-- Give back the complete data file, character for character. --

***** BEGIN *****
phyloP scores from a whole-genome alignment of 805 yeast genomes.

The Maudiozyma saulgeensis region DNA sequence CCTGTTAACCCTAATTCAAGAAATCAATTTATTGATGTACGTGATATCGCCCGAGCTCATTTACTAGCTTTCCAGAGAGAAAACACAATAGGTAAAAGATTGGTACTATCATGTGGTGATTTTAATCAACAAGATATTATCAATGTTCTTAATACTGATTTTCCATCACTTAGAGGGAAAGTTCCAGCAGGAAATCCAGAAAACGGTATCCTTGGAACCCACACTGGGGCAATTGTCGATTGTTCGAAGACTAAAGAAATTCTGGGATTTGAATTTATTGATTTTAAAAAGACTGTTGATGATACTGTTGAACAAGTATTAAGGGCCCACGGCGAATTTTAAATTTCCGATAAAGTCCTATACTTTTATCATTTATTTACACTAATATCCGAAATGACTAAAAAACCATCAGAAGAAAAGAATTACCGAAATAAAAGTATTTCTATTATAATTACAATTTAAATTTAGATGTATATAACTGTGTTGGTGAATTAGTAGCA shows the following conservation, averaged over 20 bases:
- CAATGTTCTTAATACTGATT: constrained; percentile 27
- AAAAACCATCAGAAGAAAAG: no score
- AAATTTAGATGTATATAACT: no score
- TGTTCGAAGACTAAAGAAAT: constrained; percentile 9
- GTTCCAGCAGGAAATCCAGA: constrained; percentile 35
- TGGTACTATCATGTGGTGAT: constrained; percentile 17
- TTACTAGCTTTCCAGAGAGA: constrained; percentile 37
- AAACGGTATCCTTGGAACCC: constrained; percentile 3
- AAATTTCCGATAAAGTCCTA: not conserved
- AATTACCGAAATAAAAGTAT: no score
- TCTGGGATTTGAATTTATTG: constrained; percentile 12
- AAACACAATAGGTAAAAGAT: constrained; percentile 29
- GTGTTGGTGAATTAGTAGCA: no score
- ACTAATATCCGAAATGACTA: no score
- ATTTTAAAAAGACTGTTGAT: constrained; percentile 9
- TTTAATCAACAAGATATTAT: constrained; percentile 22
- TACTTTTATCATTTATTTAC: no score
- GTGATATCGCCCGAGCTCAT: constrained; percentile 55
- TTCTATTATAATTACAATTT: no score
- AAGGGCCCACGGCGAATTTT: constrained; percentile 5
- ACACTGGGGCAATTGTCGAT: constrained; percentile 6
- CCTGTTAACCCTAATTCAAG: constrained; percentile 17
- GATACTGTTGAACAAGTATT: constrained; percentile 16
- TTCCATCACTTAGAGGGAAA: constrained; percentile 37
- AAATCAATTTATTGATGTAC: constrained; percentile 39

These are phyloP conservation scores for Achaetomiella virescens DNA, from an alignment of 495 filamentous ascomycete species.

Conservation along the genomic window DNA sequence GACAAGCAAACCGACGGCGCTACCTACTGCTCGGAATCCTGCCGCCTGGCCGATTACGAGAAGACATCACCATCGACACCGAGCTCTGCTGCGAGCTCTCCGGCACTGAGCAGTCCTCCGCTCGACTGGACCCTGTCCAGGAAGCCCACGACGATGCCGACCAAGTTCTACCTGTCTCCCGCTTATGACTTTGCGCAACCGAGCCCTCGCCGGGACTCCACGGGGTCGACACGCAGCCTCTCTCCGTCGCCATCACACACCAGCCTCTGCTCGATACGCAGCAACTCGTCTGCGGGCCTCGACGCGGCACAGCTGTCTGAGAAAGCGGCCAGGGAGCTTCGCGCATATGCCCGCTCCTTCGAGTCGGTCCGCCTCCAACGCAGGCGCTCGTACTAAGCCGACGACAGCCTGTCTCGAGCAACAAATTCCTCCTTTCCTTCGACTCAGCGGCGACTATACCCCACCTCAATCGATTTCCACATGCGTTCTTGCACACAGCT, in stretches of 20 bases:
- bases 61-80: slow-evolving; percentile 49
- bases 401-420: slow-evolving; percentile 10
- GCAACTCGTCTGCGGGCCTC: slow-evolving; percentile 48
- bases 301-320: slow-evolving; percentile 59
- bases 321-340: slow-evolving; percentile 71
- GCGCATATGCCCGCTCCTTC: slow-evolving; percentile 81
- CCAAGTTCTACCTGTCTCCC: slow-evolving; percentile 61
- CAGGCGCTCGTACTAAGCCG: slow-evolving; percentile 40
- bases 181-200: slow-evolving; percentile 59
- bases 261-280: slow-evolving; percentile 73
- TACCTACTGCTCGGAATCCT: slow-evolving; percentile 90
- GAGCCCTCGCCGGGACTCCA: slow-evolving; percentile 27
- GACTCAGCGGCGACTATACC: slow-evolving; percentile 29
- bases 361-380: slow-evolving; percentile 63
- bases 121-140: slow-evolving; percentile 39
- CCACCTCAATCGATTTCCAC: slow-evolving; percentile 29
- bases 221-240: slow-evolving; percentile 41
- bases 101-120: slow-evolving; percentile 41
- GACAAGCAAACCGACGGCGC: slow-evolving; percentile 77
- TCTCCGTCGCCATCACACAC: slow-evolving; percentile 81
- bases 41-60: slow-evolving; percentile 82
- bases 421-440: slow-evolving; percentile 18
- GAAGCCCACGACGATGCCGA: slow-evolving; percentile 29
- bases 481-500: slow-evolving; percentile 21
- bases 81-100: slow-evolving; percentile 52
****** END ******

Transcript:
phyloP scores from a whole-genome alignment of 805 yeast genomes.

The Maudiozyma saulgeensis region DNA sequence CCTGTTAACCCTAATTCAAGAAATCAATTTATTGATGTACGTGATATCGCCCGAGCTCATTTACTAGCTTTCCAGAGAGAAAACACAATAGGTAAAAGATTGGTACTATCATGTGGTGATTTTAATCAACAAGATATTATCAATGTTCTTAATACTGATTTTCCATCACTTAGAGGGAAAGTTCCAGCAGGAAATCCAGAAAACGGTATCCTTGGAACCCACACTGGGGCAATTGTCGATTGTTCGAAGACTAAAGAAATTCTGGGATTTGAATTTATTGATTTTAAAAAGACTGTTGATGATACTGTTGAACAAGTATTAAGGGCCCACGGCGAATTTTAAATTTCCGATAAAGTCCTATACTTTTATCATTTATTTACACTAATATCCGAAATGACTAAAAAACCATCAGAAGAAAAGAATTACCGAAATAAAAGTATTTCTATTATAATTACAATTTAAATTTAGATGTATATAACTGTGTTGGTGAATTAGTAGCA shows the following conservation, averaged over 20 bases:
- CAATGTTCTTAATACTGATT: constrained; percentile 27
- AAAAACCATCAGAAGAAAAG: no score
- AAATTTAGATGTATATAACT: no score
- TGTTCGAAGACTAAAGAAAT: constrained; percentile 9
- GTTCCAGCAGGAAATCCAGA: constrained; percentile 35
- TGGTACTATCATGTGGTGAT: constrained; percentile 17
- TTACTAGCTTTCCAGAGAGA: constrained; percentile 37
- AAACGGTATCCTTGGAACCC: constrained; percentile 3
- AAATTTCCGATAAAGTCCTA: not conserved
- AATTACCGAAATAAAAGTAT: no score
- TCTGGGATTTGAATTTATTG: constrained; percentile 12
- AAACACAATAGGTAAAAGAT: constrained; percentile 29
- GTGTTGGTGAATTAGTAGCA: no score
- ACTAATATCCGAAATGACTA: no score
- ATTTTAAAAAGACTGTTGAT: constrained; percentile 9
- TTTAATCAACAAGATATTAT: constrained; percentile 22
- TACTTTTATCATTTATTTAC: no score
- GTGATATCGCCCGAGCTCAT: constrained; percentile 55
- TTCTATTATAATTACAATTT: no score
- AAGGGCCCACGGCGAATTTT: constrained; percentile 5
- ACACTGGGGCAATTGTCGAT: constrained; percentile 6
- CCTGTTAACCCTAATTCAAG: constrained; percentile 17
- GATACTGTTGAACAAGTATT: constrained; percentile 16
- TTCCATCACTTAGAGGGAAA: constrained; percentile 37
- AAATCAATTTATTGATGTAC: constrained; percentile 39

These are phyloP conservation scores for Achaetomiella virescens DNA, from an alignment of 495 filamentous ascomycete species.

Conservation along the genomic window DNA sequence GACAAGCAAACCGACGGCGCTACCTACTGCTCGGAATCCTGCCGCCTGGCCGATTACGAGAAGACATCACCATCGACACCGAGCTCTGCTGCGAGCTCTCCGGCACTGAGCAGTCCTCCGCTCGACTGGACCCTGTCCAGGAAGCCCACGACGATGCCGACCAAGTTCTACCTGTCTCCCGCTTATGACTTTGCGCAACCGAGCCCTCGCCGGGACTCCACGGGGTCGACACGCAGCCTCTCTCCGTCGCCATCACACACCAGCCTCTGCTCGATACGCAGCAACTCGTCTGCGGGCCTCGACGCGGCACAGCTGTCTGAGAAAGCGGCCAGGGAGCTTCGCGCATATGCCCGCTCCTTCGAGTCGGTCCGCCTCCAACGCAGGCGCTCGTACTAAGCCGACGACAGCCTGTCTCGAGCAACAAATTCCTCCTTTCCTTCGACTCAGCGGCGACTATACCCCACCTCAATCGATTTCCACATGCGTTCTTGCACACAGCT, in stretches of 20 bases:
- bases 61-80: slow-evolving; percentile 49
- bases 401-420: slow-evolving; percentile 10
- GCAACTCGTCTGCGGGCCTC: slow-evolving; percentile 48
- bases 301-320: slow-evolving; percentile 59
- bases 321-340: slow-evolving; percentile 71
- GCGCATATGCCCGCTCCTTC: slow-evolving; percentile 81
- CCAAGTTCTACCTGTCTCCC: slow-evolving; percentile 61
- CAGGCGCTCGTACTAAGCCG: slow-evolving; percentile 40
- bases 181-200: slow-evolving; percentile 59
- bases 261-280: slow-evolving; percentile 73
- TACCTACTGCTCGGAATCCT: slow-evolving; percentile 90
- GAGCCCTCGCCGGGACTCCA: slow-evolving; percentile 27
- GACTCAGCGGCGACTATACC: slow-evolving; percentile 29
- bases 361-380: slow-evolving; percentile 63
- bases 121-140: slow-evolving; percentile 39
- CCACCTCAATCGATTTCCAC: slow-evolving; percentile 29
- bases 221-240: slow-evolving; percentile 41
- bases 101-120: slow-evolving; percentile 41
- GACAAGCAAACCGACGGCGC: slow-evolving; percentile 77
- TCTCCGTCGCCATCACACAC: slow-evolving; percentile 81
- bases 41-60: slow-evolving; percentile 82
- bases 421-440: slow-evolving; percentile 18
- GAAGCCCACGACGATGCCGA: slow-evolving; percentile 29
- bases 481-500: slow-evolving; percentile 21
- bases 81-100: slow-evolving; percentile 52